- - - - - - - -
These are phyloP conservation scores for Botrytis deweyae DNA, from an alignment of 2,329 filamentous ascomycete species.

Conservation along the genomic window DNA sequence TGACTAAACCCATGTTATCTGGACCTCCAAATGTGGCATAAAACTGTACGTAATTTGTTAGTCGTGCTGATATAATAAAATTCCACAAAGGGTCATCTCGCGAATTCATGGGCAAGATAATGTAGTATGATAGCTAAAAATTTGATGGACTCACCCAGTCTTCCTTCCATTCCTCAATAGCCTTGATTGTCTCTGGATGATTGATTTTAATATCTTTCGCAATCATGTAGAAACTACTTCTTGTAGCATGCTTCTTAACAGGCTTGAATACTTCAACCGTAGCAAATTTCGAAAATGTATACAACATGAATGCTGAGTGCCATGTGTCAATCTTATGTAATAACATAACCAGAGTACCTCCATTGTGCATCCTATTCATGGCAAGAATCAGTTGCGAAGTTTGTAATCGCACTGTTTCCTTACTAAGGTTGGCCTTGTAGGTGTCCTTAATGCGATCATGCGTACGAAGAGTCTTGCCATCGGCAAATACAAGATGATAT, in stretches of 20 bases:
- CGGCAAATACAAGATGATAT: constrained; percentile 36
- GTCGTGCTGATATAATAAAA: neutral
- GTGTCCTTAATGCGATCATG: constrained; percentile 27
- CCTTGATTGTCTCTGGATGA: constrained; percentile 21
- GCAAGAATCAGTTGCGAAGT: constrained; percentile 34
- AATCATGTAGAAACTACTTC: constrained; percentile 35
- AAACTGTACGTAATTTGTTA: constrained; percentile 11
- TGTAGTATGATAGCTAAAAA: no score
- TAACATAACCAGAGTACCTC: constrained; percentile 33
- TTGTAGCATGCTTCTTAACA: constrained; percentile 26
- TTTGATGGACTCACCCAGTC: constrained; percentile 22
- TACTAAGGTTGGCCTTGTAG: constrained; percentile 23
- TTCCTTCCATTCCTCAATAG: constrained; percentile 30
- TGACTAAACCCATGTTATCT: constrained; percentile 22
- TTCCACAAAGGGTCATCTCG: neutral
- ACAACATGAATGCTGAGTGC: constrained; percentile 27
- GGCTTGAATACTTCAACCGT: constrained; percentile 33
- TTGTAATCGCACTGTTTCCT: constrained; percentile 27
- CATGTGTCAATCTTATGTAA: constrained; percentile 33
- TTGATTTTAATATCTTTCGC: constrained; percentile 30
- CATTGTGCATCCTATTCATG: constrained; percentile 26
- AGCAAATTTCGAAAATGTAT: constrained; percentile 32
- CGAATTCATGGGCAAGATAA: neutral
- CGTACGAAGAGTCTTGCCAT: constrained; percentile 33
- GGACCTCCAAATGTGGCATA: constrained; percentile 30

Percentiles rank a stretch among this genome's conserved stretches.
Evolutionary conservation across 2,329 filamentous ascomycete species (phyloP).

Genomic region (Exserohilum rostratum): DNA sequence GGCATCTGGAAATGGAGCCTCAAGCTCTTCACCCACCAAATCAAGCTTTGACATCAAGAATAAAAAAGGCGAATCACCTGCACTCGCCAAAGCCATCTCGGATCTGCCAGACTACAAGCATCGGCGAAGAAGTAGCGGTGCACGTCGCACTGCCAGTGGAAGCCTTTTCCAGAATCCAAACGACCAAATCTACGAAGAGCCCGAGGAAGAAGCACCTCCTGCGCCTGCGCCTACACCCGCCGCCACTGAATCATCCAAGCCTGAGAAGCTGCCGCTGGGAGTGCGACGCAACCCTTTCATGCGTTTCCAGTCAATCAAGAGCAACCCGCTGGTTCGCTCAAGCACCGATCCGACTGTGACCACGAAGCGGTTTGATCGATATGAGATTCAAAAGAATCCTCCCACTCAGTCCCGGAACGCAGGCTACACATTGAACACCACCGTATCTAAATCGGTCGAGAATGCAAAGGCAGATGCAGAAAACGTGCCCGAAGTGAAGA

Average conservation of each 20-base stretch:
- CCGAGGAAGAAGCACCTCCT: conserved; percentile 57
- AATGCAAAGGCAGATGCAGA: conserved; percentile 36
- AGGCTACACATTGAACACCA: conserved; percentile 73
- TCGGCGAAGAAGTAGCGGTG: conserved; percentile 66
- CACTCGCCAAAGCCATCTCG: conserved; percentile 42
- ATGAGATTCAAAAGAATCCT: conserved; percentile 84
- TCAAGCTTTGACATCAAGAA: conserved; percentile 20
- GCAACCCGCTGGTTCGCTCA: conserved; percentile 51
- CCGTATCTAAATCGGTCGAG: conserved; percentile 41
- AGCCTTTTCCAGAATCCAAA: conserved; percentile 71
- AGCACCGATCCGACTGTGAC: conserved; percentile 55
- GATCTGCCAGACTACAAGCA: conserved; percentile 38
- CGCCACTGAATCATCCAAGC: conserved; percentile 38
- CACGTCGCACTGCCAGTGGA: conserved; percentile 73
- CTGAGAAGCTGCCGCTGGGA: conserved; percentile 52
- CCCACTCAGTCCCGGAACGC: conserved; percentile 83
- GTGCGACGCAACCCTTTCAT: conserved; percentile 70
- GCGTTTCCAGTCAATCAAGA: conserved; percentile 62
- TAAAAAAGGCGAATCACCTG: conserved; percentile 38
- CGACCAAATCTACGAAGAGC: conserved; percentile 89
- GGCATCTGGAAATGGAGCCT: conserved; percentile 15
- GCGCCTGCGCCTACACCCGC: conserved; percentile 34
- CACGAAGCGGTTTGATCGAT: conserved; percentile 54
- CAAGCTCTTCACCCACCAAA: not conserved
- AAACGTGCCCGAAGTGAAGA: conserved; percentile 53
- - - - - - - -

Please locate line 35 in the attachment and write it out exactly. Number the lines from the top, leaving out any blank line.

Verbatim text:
- TCGGCGAAGAAGTAGCGGTG: conserved; percentile 66